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Know your mind - Tailoring a study strategy to you.

Updated: Dec 30, 2017

I love learning, but I always found it difficult to motivate myself to study at school. I was very unproductive and procrastinated. It was not until my university days that I realised that my approach to study was totally unhelpful! The following are six helpful tips I gathered from my Psychology training, personal experience and through working with my clients to improve their study habits (tips I wish I knew earlier)…


1) Study what you find interesting

If we are genuinely interested in a topic, we will generally be more motivated to start studying it and be more willing to work harder, producing better results. You cannot always choose what subjects you study, but when this is possible, choose your passions and interests! If it is not a subject you enjoy, try to think about how it might help you to achieve a goal of personal importance in the future – almost always, the topic will be an important link in a chain of learning that is necessary to achieve your long-term goal.


2) Value your studies

A common complaint I hear from student clients (and one I had myself) is ‘What’s the point of studying this? When will I ever need to know this in the future?’ Quite often the subjects where I had these complaints ended up being relevant to my tertiary studies and future career. However, at the time I had no idea why, and therefore didn’t value the knowledge I was gaining. If we feel this way about a subject, we are less likely to want to devote time and effort to learning it.

If you notice yourself thinking like this, it might be helpful to ask your parents or teachers how the subject applies to everyday life, or what career you might use the knowledge in. This may help you understand why studying it today might be a valuable use of your time in the long run.


3) Use chunking

This means breaking large tasks down into small, achievable ones. Many students have a ‘To Do List’ that reads like: ‘(1) Write history essay; (2) Complete design project; (3) Write science report’. The problems with this are that: (1) Each task is likely to take days or weeks to complete, which often makes it feel overwhelming; (2) It tells you nothing about how to start or complete the task; and (3) If you don’t have a big period of free time available, the task may feel too large to complete in the time you have, so you are more likely to put it off until you have more free time (which could be never). Chunking is a helpful remedy for these problems. If you chunk an assignment at the beginning, you have a clearer idea of what you need to do and how long it might take. You can also make better use of shorter periods of free time (e.g. you don’t have time to complete your whole essay, but you do have time to read an article and make notes). It is also very satisfying to tick lots of things off your ‘To Do List’ each day!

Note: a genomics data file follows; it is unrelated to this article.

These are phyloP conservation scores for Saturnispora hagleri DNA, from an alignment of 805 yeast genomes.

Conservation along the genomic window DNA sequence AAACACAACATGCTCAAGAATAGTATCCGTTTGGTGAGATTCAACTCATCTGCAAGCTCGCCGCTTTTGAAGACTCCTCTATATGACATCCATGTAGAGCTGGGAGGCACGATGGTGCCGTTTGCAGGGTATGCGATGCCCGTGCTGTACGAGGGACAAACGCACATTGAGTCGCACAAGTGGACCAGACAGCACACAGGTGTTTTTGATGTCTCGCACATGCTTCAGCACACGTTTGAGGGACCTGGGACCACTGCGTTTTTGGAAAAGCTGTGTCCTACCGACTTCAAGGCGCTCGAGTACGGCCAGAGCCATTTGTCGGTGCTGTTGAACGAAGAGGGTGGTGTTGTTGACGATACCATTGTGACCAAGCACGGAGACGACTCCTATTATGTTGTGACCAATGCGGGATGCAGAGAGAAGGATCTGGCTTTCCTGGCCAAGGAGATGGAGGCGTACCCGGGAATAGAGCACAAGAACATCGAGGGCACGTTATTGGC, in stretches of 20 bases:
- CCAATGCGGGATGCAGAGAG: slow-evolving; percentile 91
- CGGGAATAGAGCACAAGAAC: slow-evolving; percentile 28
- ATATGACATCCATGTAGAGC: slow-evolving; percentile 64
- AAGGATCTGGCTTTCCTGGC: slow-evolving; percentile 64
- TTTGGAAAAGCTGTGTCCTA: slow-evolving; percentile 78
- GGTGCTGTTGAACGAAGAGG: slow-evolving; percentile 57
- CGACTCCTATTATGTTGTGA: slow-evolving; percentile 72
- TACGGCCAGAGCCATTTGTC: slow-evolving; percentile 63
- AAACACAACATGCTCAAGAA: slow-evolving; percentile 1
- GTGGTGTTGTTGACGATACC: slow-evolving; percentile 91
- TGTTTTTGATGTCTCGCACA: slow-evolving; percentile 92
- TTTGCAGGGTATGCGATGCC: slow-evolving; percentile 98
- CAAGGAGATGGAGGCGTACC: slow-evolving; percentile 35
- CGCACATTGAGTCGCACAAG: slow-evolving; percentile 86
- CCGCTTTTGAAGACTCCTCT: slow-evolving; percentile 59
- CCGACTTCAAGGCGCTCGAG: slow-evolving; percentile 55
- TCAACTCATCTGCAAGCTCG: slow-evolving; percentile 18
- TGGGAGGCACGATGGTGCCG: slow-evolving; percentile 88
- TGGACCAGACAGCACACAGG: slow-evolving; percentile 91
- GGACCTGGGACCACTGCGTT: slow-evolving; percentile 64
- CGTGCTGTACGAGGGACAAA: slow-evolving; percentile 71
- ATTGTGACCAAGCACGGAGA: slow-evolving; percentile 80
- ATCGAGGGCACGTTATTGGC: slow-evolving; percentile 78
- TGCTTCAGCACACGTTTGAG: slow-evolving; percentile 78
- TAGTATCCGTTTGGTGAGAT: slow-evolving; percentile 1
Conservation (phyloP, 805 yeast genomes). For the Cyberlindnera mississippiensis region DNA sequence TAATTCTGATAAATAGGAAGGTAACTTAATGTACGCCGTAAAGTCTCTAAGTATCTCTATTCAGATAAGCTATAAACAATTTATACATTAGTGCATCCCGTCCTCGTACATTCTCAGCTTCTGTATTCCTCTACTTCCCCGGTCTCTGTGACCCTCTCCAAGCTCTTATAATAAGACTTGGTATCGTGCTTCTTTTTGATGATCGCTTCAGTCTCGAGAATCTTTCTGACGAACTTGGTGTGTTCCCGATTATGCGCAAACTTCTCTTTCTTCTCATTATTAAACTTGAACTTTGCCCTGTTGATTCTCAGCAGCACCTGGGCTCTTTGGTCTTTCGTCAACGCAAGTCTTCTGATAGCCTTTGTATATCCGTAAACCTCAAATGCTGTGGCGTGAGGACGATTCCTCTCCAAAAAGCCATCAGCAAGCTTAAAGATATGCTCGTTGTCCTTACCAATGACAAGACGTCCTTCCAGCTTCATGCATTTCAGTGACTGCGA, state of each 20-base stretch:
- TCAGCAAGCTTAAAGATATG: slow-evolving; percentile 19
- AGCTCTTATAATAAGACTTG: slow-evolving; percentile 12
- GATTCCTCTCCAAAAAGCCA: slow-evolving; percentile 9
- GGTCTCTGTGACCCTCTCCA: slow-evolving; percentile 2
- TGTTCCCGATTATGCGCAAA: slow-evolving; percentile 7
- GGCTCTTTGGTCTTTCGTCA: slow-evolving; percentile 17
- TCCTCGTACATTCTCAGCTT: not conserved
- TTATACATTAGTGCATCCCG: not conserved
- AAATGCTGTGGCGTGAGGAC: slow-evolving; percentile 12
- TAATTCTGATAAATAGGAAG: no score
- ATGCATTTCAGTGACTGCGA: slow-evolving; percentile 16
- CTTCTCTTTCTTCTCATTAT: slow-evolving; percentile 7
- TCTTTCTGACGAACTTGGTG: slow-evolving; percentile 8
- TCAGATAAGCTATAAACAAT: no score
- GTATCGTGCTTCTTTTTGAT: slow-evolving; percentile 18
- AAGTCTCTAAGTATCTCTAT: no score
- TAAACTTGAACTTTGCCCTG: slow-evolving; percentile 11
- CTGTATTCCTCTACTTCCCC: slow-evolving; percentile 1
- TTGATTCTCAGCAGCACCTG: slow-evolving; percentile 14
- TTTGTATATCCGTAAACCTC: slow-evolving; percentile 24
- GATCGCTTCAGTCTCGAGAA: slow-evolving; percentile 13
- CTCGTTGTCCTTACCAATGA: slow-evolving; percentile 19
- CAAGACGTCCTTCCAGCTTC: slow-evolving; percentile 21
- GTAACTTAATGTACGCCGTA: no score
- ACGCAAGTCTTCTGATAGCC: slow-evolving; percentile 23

4) Productive procrastination

Some people have a very short attention span and the idea of working on a single task for hours is unrealistic and overwhelming. These people tend to get easily distracted and engage in other activities when they are supposed to be working on a big task (e.g. flicking between Facebook, Instagram, YouTube and the fridge, when they are supposed to be writing an essay).

If this sounds like you, that’s OK! There is nothing wrong with having a short attention span. It just means that you might prefer to work on many different tasks within a single time period, rather than a single task. You may find it easier to keep your mind engaged in a productive way if you give yourself many useful tasks to complete in your free time. That way, you can flick between your maths homework, your history essay and learning a new chord on the guitar, rather than flicking between an assignment, social media and browsing the contents of the fridge!


5) Plan fun

People who schedule fun activities tend to be more motivated during designated study time. If all we see are books, classrooms and computer screens for weeks at a time, it can be quite demotivating to work efficiently towards an academic goal, as we feel like we have nothing to look forward to. It is important to reward ourselves when we have completed academic goals, and ensure they we take regular breaks to see friends and do the things we love. Often the more free time we set aside to study, the less productive we are.


6) Stay healthy

Every part of our body is connected and is influenced by every other part. So if our tummy is not happy, our brain usually isn’t. Therefore, it is important to do regular exercise, and eat regular, healthy meals. Do not overdo your consumption of caffeine, as this can throw the body’s natural sleep cycle (and other systems) out of whack. The body was also not meant to sit still all day, and so we tend to feel restless, lethargic and unproductive if we are sitting down too much. There is always time for a short walk, no matter how much work you have! This will often help you think more clearly and process the information you have been studying.


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